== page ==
Block, P. (2011). Flawless consulting: A guide to getting your expertise used (3rd Ed.). San Francisco: Pfeiffer-Wiley THE CORE SKILLS OF ENGAGEMENT

PAGES 59-61

Block, P. (2011). Flawless consulting: A guide to getting your expertise used (3rd Ed.)San Francisco: Pfeiffer-Wiley


Conversations aimed at engaging another require both intention and technique. The commitments listed in discussing the “changes of the heart” are all issues of intention. Here are some skills, methods, and techniques that are useful for encouraging and creating conversations of engagement. The list is neither complete nor comprehensive. The point is to get practical.

Telling the Truth.

Telling the truth is the foundation of engagement. Without disclosing the truth as we know it, nothing else is possible and engagement will fail. When we offer spin, distortion, omission, or lie as a substitute for authenticity, we create worlds we cannot believe in or sustain. Even more damaging, we affirm our belief that relationships cannot bear the simple light of truth. To tell the truth with goodwill is an absolute affirmation of faith in relationships.


Asking yourself or others to fully engage in work with hands, heart, and mind is impossible without offering and encouraging discussions about feelings and issues of the heart. Choosing and inviting emotional transparency creates authentic relationships and integrates the person with work.

Framing Choices.

Framing choices is the alternative to prescription, care taking, and other techniques that try to “get people to do something.” Naming the choices you see for yourself and asking others to do the same makes issues of freedom, accountability, and meaning immediately relevant and compelling.

Extending Goodwill.

Goodwill is not a feeling. It is an intention. To choose goodwill toward another is to offer a contribution to the person’s success and the success of whatever joint ventures you are pursuing. Goodwill does not require you to like or love the other. Goodwill bases the relationship on commitment to contribute, even in the face of disappointment.

Taking and Supporting the Other Side.

Extending understanding to others by publicly embracing their positions is one of the most powerful ways available to deepen a relationship, validate the value of the other, and move the conversation. It is the alternative to arguing, attacking, and treating the other cosmetically with statements such as, “I understand, but….”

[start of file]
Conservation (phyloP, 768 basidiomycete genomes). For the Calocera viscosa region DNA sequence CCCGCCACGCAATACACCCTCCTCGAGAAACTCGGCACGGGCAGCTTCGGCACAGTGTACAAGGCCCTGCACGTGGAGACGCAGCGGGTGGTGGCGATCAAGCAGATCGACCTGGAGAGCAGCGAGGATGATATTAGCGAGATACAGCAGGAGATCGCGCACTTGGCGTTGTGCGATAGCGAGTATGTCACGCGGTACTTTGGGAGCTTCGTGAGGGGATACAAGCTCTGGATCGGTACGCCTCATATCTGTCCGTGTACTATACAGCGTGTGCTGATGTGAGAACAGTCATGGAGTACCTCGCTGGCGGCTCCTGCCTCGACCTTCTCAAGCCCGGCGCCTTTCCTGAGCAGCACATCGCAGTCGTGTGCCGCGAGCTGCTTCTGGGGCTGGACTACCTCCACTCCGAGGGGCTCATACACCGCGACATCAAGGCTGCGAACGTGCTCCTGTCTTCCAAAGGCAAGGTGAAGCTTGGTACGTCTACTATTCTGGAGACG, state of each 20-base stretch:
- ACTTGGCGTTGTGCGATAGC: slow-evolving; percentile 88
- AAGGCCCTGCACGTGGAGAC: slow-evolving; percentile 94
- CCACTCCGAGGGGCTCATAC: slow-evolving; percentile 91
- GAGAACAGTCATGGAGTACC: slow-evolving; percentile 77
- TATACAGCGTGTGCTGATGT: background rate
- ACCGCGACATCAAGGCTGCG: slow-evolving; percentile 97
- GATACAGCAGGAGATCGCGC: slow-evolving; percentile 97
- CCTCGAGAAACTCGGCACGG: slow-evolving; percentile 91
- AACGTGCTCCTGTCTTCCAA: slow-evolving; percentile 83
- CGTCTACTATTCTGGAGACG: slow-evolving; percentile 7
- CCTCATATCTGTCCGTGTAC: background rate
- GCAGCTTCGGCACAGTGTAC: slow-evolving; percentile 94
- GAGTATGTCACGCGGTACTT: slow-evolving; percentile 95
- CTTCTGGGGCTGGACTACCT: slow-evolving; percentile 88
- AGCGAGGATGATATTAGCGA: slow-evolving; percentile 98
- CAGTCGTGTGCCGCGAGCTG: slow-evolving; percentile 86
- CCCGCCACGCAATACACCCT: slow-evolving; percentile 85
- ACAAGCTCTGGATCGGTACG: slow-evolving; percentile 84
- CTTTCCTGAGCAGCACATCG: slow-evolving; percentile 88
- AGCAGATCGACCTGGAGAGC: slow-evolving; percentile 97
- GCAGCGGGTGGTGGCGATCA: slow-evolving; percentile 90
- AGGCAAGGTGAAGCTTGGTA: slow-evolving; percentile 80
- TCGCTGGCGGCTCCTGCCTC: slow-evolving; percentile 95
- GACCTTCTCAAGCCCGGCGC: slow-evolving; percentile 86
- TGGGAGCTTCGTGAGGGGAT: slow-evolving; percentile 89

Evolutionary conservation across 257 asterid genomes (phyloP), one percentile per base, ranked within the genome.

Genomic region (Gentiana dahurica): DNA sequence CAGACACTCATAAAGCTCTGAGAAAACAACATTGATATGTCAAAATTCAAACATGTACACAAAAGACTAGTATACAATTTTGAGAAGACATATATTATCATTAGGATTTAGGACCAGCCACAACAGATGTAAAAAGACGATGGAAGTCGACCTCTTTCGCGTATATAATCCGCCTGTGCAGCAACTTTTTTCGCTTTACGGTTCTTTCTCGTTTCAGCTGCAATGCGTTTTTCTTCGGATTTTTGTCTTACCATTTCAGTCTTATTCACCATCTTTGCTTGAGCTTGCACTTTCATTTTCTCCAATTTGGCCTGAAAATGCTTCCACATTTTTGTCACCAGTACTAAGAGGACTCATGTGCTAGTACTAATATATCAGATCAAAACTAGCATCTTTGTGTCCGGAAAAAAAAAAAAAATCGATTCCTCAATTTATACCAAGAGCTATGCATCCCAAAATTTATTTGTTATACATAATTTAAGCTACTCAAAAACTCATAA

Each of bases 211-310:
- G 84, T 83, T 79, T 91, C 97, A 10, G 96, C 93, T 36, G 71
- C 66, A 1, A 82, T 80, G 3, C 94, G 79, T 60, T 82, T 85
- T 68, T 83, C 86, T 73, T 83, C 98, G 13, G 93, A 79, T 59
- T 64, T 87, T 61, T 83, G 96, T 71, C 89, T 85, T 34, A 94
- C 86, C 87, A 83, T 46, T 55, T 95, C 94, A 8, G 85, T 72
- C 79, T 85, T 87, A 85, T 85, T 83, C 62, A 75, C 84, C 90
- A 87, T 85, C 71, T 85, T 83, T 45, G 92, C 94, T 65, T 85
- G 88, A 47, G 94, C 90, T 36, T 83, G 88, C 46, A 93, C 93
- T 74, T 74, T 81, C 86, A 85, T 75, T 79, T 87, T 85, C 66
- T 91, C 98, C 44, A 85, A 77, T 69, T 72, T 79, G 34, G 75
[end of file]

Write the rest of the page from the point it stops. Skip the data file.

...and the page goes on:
Naming the Difficult Issues.

Unnamed and unresolved resistance, conflict, and cynicism debilitate organizations, draining them and their members of energy, optimism, and the belief that they can deal with confrontation. Avoiding, denying, and rationalizing the issue rarely fixes anything. Publicly naming these issues with goodwill and inviting engagement are central to getting “unstuck.”

Acknowledging Doubt, Anxiety, and Guilt.

Confessing doubt, anxiety, and fault does not come easily to any of us. No one welcomes anxiety, vulnerability, and responsibility for harsh realities. Yet nothing speaks louder for the value and power of accountability. Nothing does more to encourage the same act in others. If we want everyone to embrace accountability for the whole, for change, and for the creation of a common future, acknowledging doubt, anxiety, and guilt is a fundamental skill.

Making Promises and Offering Guarantees.

Few of us are eager to abandon or close all escape routes. Nothing in organizational life is quite so rare as someone who insists on offering accountability and giving guarantees. The skill to do this in forming work relationships with peers, customers, and other constituencies is one of the most powerful tools available for using conversations to change the culture.


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